Can you eat wild garlic?
In this article, we will answer the question “Can you eat wild garlic?” and discuss how to store it?
Can you eat wild garlic?
Yes, you can eat wild garlic. Wild garlic has become a springtime delicacy for many people. You can eat the entire plant raw or cooked, and it’s simple to recognize when you see it.
Garlic (Allium sativum L., Amaryllidaceae) likely originated in Central Asia. The plant has been used as a flavoring agent and a traditional medicine since antiquity, and is now cultivated worldwide. Allium vineale L. (wild garlic, crow garlic) is native to Great Britain, most of Europe, North Africa, and the Middle East. The plant has been introduced to North America, Australia, and New Zealand (2).
Garlic is native to Central Asia and northeastern Iran, and has long been a common seasoning worldwide, with a history of several thousand years of human consumption and use. It was known to ancient Egyptians, and has been used both as a food flavoring and as a traditional medicine. China produces some 80% of the world supply of garlic (1).
Exactly what is wild sage?
You may think of it as the wild relative of the garlic you use in the kitchen. Wild garlic is a bulbous perennial herb endemic to the United Kingdom that emerges as short shoots in February, blooms in April, and sets seed in June.
The Herbal plant under the names of “wild sage,” “eupatorium” and “lilifagus,” may correspond with Salvia fruticosa, a common wild and cultivated plant near Salerno. This plant is extremely popular among the Palestinians of Israel in the treatment of heart disorders. For colds, coughs and influenza it is used in Antalya, Turkey, and in North Africa the infusion of leaves and young shoots of S. fruticosa is employed for similar purposes as it is among the Arabs of Israel (5).
However, it should not be mistaken for the other edible wild allium, three-cornered leek, as wild garlic is also known as ramsons.
Farmers’ markets and commercial harvesting have brought this once-exclusive item to the attention of home cooks and chefs with an eye toward seasonal ingredients, but now it’s a must-have for the spring menu. When it comes to foraging, nettle is one of the most sought-after treasures.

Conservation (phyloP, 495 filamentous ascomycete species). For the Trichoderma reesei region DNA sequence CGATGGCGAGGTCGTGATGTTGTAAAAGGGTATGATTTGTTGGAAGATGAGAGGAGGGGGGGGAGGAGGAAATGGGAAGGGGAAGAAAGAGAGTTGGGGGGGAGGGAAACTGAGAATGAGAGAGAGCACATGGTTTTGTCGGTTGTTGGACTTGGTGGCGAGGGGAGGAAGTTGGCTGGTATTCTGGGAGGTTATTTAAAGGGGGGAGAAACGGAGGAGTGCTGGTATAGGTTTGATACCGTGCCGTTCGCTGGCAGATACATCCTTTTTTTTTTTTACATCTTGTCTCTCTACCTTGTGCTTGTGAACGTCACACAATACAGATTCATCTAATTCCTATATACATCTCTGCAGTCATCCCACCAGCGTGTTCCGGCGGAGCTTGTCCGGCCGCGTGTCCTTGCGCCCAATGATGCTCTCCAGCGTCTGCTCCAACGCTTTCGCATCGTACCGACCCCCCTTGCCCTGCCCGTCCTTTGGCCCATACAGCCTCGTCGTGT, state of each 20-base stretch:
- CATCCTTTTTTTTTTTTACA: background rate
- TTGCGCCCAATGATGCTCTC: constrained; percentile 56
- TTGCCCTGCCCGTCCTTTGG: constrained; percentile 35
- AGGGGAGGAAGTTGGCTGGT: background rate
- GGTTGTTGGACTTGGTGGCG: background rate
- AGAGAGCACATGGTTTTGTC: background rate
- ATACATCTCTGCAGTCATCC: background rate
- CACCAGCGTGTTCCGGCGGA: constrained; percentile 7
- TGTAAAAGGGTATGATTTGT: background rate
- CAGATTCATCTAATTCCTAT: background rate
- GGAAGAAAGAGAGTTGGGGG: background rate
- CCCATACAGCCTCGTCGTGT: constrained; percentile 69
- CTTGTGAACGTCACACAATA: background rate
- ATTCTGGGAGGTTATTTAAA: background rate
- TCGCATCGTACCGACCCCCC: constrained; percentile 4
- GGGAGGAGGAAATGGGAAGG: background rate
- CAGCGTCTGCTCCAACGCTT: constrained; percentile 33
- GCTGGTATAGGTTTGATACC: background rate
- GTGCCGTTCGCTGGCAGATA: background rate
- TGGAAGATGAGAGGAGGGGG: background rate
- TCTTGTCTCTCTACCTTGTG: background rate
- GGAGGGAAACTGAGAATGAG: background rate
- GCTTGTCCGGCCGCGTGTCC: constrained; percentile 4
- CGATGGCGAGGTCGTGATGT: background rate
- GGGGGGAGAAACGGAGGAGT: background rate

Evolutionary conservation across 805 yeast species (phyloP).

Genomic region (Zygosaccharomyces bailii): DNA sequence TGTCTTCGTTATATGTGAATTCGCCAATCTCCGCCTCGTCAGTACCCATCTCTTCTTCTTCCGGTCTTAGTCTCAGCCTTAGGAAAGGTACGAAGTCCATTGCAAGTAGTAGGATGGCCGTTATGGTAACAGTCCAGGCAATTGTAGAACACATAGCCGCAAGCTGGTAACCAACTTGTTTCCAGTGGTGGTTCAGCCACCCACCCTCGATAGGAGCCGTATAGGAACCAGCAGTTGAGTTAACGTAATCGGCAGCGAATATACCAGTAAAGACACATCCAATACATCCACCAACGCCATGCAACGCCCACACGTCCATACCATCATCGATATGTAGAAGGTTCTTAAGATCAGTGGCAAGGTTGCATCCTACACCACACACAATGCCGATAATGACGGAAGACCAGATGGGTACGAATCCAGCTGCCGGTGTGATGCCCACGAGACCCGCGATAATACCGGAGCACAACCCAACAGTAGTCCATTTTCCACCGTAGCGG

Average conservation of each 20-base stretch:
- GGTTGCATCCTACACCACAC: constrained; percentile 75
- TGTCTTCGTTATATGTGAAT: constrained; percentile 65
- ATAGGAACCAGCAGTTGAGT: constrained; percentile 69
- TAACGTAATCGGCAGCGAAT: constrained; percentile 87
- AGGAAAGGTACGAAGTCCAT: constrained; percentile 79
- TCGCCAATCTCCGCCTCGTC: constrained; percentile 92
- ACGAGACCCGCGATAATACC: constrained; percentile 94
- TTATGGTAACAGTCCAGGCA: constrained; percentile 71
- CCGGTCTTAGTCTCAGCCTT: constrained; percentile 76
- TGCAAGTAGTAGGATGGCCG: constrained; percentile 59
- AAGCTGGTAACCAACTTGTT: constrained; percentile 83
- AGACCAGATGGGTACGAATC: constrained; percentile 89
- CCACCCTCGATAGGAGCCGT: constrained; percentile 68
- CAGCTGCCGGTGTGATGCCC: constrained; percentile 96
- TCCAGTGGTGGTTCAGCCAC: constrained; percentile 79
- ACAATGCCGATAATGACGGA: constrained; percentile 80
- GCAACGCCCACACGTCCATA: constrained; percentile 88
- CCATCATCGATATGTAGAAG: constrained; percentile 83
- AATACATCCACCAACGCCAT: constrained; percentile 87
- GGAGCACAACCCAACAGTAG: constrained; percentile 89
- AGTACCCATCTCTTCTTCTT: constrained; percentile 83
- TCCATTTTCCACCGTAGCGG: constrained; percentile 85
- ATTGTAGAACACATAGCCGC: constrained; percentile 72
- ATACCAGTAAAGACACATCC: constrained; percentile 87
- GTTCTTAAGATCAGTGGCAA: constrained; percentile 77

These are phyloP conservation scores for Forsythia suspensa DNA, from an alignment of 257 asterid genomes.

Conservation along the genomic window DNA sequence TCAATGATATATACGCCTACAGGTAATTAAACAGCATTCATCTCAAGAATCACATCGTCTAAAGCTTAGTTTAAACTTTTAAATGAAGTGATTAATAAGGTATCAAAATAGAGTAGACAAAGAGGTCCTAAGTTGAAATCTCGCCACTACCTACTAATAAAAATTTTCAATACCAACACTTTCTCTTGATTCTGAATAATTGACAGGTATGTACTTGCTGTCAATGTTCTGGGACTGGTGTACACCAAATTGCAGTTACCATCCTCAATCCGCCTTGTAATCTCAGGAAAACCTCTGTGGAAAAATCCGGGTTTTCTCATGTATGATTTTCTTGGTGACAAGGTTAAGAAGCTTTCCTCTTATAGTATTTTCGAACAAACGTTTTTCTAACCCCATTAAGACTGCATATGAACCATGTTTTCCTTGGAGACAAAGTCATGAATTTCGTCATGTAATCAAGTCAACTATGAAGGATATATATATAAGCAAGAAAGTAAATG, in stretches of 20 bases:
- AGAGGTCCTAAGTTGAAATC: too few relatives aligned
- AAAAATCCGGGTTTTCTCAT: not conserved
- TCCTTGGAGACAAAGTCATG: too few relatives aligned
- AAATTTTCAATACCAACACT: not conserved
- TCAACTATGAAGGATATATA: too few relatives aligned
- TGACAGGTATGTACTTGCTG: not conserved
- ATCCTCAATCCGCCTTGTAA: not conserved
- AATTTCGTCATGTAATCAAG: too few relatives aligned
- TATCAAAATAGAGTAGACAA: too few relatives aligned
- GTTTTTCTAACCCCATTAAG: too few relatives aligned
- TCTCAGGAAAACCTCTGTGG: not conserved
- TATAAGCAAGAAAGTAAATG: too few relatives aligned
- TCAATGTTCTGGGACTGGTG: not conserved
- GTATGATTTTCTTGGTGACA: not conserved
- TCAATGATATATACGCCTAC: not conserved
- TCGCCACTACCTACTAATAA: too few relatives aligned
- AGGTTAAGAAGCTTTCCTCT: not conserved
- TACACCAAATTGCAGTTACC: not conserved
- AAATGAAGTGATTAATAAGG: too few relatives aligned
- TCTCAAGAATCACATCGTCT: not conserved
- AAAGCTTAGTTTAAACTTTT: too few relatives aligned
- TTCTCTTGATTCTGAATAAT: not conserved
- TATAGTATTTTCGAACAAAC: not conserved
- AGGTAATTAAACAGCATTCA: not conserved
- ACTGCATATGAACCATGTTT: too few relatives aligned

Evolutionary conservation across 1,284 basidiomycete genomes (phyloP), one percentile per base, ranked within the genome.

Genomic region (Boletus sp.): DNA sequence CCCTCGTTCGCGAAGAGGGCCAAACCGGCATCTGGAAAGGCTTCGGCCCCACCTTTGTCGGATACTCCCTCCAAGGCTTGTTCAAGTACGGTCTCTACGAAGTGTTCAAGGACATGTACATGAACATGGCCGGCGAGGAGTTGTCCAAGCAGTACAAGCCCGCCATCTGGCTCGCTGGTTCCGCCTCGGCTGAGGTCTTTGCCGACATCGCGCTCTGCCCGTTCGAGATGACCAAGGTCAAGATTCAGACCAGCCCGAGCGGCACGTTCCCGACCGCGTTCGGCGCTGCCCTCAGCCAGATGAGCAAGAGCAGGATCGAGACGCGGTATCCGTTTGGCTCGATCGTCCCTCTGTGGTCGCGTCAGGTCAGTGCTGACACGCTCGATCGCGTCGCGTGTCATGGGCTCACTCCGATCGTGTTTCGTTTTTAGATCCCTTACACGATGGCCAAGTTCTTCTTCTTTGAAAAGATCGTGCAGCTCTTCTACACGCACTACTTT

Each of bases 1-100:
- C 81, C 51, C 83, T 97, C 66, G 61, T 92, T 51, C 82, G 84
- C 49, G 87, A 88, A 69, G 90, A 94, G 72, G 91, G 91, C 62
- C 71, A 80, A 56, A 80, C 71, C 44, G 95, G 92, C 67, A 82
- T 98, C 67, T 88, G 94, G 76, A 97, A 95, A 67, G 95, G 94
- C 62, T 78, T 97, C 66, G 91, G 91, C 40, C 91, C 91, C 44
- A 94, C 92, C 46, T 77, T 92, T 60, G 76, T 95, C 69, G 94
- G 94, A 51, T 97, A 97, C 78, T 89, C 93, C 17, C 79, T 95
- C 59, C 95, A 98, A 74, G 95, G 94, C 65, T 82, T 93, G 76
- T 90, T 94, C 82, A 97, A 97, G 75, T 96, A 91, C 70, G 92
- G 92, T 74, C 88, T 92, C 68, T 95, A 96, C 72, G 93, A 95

Allium vineale has been used as a substitute for A. sativum in cooking; the bulb is used as a flavoring agent and the leaves as an addition to salad. Cherokee Native Americans used both A. vineale and A. sativum as carminatives, diuretics, and expectorants (2).
How long does it take for wild garlic to bloom?
Garlic in the wild has one of the most extended growing seasons. Small, fragile micro herb-like growth appears from February through March; the plant reaches its full leafy splendor in late March. Shoots emerge throughout the fall, and reproductive stalks typically appear in mid spring. Plants require a cold treatment to induce stalk formation. Wild garlic is best managed by late fall to early spring tillage. The optimal time for tillage is when two foliage leaves are well formed (do not count the short sprout leaf, which quickly withers) (3).
The lovely salad-enhancing star-shaped blossoms bloom around mid-April. Later, the blossoms set seed and become bitter, although the seeds may still be eaten raw or pickled like capers, depending on the preparation.
What is the habitat of wild garlic?
Wild garlic may be found growing along the banks of shady creeks and rivers. It may cover whole valleys in its green leaves in certain areas, like in the mountains.
What is the appearance of wild garlic?
When it comes to wild garlic, it’s not about what it looks like, but rather what it smells like mild garlic, chive-like onion aroma. There is a solitary blooming stalk that produces a star-shaped white flower similar to a snowdrop when the plant is in full bloom.
What is the edible portion of wild garlic?
Wild garlic is one of the best things about it since you can eat it both raw and cooked. There are many uses for the underground bulb, which must be harvested with the permission of the landowner, including salad leaves, scatter herbs, chopped leaves, stems, flowers, and seeds, which can be preserved like capers for later use in salads.
The bulbs are occasionally used to flavor cooked dishes, but most people consider the flavor much inferior to that of domestic garlic. The bulbs do, however, contain substantial concentrations of the same beneficial antioxidants found in domestic garlic. Livestock readily eat wild garlic leaves and shoots, but consumption of fresh material can taint milk and meat. The flavor persists through the silage making process, but is not present in dried hay (3).